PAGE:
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Spring 2005

Features

The road ahead

Heat wave?

Occupied territory

Follow the leaders

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Tapping into Purdue resources

New businesses up even when economy is down

Unwanted guests

Indiana's least wanted

Spotlight

Purdue running on biodiesel

What's in a name?

Science, smells and safety

Ready readers

Topnotch rating

Two degrees - one program

Master of disaster

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Dean's Message

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Dean's Message   |  Spring 2005

Purdue Agriculture

Improving our environment


Environment—It's both the natural world that we live in and the conditions that surround us and affect the way we live.

Image: Randy Woodson, Dean of Agriculture

Randy Woodson, Dean of Agriculture

At Purdue Agriculture, environment plays a central role in our discovery, learning and engagement programs—whether it's improving the quality of natural and urban environments, fostering an environment of support for economic development and job growth, or providing a learning environment with world-class educational experiences and enhanced career opportunities.

This issue of Agricultures magazine highlights some examples of how we are contributing to these environments.

One of our strategic goals is to expand research in environmental sciences through collaboration with other disciplines at Purdue. Our joint endeavors combine intellectual resources and allow for broader-based solutions to environmental problems. This multi-discipline initiative took a big step forward last year with the creation of the Purdue Climate Change Research Center (“Heat wave?”). Researchers from across the university, including many from Purdue Agriculture, are working to increase our understanding of climate change and to mitigate its environmental and economic impacts.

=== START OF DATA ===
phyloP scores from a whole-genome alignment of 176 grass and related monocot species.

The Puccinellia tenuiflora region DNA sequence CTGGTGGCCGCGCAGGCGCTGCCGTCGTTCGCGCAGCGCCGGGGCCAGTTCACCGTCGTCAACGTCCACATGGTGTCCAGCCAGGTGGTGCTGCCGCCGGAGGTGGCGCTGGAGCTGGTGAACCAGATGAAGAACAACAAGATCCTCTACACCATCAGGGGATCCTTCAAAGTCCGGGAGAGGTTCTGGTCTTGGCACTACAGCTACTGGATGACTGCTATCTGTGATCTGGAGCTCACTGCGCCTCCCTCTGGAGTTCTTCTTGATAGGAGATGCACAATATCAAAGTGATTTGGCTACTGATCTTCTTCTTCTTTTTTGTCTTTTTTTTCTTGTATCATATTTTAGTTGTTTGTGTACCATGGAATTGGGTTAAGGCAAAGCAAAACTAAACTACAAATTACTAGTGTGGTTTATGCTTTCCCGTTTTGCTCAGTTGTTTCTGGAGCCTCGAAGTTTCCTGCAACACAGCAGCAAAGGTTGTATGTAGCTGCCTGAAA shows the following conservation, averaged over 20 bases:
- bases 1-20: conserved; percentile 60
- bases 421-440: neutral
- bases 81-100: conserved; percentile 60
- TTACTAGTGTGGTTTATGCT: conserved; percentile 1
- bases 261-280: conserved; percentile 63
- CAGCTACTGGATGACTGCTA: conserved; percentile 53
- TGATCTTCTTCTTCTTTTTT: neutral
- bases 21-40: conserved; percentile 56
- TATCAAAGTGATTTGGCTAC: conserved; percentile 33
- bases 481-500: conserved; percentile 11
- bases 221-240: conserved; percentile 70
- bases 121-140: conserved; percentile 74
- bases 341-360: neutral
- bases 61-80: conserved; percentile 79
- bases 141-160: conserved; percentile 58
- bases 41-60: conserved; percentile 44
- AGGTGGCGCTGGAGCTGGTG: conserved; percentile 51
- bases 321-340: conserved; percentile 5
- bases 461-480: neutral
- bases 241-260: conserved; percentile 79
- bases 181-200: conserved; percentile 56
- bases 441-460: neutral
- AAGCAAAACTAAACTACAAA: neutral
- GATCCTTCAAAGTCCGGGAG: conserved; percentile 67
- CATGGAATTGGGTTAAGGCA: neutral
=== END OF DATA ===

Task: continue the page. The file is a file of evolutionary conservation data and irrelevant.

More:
A top priority in Extension is supporting economic development efforts in the state. The combined effects of a recession, a global marketplace and lost tax revenue have necessitated changes in the way Indiana does business. Through information, consultation and technical expertise, Purdue Extension helps communities generate new-economy jobs, teaches entrepreneurs how to evaluate the feasibility of new ventures, and provides educational programs to prepare a transitioning workforce (“Indiana's edge”).

We offer students an experiential learning environment that prepares them for success in their chosen professions and instills a service ethic of giving back to their communities for the betterment of citizens and the state (“Follow the leaders”).

We are committed to these cornerstones of the land-grant mission and to improving the way we live and learn. This is the environment of Purdue Agriculture.


Randy Woodson
Dean of Agriculture

 

 

© 2005 Purdue University College of Agriculture

 

 

 

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